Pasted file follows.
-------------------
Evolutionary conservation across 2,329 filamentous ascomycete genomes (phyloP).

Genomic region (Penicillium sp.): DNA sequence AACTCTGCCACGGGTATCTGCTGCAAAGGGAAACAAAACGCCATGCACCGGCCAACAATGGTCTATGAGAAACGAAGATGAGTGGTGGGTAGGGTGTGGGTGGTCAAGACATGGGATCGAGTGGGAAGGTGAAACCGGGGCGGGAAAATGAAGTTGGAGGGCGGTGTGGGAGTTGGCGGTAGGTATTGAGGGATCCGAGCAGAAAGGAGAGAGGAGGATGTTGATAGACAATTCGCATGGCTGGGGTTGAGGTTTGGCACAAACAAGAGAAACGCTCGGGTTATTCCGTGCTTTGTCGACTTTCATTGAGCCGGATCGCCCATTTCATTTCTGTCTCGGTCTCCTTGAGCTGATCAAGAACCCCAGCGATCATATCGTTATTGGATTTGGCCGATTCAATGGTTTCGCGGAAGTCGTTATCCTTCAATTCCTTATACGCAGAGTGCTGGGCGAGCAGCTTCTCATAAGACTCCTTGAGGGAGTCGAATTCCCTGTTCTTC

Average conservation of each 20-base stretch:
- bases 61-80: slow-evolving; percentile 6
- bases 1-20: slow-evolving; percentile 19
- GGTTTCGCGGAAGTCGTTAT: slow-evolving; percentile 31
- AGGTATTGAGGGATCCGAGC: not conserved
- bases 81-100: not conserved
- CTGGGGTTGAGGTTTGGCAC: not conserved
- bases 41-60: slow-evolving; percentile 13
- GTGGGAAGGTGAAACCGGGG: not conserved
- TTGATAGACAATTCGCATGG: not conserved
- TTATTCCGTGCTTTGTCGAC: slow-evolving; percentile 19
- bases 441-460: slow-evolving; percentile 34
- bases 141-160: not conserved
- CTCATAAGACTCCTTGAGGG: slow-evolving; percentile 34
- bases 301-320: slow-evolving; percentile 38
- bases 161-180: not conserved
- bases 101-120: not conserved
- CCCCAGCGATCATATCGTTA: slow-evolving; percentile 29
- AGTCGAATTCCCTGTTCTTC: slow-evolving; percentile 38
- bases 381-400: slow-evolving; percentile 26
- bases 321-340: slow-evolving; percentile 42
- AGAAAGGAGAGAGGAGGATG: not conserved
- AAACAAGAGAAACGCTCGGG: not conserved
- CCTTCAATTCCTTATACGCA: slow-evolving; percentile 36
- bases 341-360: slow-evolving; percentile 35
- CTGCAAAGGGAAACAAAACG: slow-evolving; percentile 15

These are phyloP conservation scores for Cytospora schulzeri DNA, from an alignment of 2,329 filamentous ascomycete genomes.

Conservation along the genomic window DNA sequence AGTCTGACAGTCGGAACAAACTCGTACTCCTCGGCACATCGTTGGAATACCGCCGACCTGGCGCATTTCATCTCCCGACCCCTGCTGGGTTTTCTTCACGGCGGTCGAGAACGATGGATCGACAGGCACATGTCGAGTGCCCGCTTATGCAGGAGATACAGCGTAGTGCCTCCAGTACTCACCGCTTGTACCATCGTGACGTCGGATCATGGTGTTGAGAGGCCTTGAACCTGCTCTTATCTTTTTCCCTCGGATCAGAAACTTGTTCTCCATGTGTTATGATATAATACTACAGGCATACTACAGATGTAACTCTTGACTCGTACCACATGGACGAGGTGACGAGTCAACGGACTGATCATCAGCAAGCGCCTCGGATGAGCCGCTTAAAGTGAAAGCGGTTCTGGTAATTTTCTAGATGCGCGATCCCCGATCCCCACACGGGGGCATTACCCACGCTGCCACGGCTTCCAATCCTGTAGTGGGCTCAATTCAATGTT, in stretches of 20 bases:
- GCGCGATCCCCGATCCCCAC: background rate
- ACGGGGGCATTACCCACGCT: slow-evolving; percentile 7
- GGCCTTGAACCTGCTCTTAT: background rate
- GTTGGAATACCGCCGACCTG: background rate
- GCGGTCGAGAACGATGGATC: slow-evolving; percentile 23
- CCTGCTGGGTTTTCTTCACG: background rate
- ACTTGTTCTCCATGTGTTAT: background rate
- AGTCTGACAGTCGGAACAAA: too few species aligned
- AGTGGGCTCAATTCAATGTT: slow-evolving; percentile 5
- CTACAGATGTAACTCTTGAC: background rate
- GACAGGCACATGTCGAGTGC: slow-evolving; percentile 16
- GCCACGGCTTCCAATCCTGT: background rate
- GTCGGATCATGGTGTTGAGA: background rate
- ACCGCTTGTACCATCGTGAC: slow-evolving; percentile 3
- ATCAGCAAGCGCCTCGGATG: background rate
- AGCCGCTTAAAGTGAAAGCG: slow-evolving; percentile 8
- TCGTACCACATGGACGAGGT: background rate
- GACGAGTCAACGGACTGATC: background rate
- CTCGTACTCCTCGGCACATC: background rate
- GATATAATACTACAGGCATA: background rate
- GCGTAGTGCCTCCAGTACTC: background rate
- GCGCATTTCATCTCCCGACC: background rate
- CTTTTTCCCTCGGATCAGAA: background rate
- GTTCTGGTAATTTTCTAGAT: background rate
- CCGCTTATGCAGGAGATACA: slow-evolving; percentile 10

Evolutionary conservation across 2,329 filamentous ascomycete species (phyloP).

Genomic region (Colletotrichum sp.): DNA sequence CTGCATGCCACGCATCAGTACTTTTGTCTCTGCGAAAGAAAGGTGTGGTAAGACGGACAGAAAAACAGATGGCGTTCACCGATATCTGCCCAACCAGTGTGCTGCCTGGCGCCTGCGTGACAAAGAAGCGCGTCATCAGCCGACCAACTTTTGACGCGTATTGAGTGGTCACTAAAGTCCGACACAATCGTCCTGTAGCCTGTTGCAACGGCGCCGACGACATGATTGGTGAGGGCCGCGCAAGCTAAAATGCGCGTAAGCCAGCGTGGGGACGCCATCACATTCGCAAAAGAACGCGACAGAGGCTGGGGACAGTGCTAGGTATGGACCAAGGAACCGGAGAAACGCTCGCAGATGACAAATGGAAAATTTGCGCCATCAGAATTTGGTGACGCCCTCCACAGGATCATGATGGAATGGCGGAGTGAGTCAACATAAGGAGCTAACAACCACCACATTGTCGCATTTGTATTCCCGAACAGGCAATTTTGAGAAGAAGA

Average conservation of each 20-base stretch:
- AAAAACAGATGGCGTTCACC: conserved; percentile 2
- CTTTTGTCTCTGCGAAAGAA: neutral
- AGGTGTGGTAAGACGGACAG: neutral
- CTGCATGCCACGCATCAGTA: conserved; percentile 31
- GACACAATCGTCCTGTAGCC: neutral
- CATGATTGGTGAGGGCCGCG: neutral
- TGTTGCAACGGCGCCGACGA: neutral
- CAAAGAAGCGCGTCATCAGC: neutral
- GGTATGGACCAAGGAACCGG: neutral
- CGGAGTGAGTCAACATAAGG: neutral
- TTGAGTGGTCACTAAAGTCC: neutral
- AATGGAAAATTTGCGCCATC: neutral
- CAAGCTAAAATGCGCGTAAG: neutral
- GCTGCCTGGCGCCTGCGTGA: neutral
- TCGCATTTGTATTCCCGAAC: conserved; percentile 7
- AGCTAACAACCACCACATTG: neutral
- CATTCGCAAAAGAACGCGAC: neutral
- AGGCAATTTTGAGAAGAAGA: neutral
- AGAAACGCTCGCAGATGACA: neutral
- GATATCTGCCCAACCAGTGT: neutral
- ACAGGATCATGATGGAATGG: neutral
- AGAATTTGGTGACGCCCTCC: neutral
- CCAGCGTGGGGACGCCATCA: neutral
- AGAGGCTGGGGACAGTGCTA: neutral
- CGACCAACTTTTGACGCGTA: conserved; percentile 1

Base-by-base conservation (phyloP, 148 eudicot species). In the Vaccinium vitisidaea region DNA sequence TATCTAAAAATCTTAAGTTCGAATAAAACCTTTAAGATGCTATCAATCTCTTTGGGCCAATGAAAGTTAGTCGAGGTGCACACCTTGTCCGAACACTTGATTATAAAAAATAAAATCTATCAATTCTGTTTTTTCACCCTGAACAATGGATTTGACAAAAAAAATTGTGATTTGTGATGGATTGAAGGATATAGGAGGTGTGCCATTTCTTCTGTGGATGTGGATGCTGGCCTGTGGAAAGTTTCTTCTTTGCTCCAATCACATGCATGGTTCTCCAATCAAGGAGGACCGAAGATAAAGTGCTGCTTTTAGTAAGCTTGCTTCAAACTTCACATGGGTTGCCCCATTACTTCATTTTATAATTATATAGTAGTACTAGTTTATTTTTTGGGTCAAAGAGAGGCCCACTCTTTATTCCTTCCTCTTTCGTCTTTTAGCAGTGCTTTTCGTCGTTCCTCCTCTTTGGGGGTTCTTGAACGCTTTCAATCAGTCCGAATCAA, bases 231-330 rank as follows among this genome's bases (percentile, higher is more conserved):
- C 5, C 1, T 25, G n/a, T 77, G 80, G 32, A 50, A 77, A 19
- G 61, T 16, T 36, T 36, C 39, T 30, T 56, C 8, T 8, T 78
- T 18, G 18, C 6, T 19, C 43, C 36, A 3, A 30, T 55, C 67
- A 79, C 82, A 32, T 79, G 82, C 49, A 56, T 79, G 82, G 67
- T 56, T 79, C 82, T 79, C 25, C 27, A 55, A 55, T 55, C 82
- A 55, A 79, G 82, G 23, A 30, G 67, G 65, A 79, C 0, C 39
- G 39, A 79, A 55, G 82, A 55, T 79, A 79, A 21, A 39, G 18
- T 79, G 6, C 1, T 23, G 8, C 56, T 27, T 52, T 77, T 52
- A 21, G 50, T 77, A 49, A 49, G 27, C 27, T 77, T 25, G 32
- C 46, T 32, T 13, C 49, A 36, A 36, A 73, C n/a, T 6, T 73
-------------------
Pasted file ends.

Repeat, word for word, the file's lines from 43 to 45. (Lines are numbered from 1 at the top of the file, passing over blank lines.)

- GTCGGATCATGGTGTTGAGA: background rate
- ACCGCTTGTACCATCGTGAC: slow-evolving; percentile 3
- ATCAGCAAGCGCCTCGGATG: background rate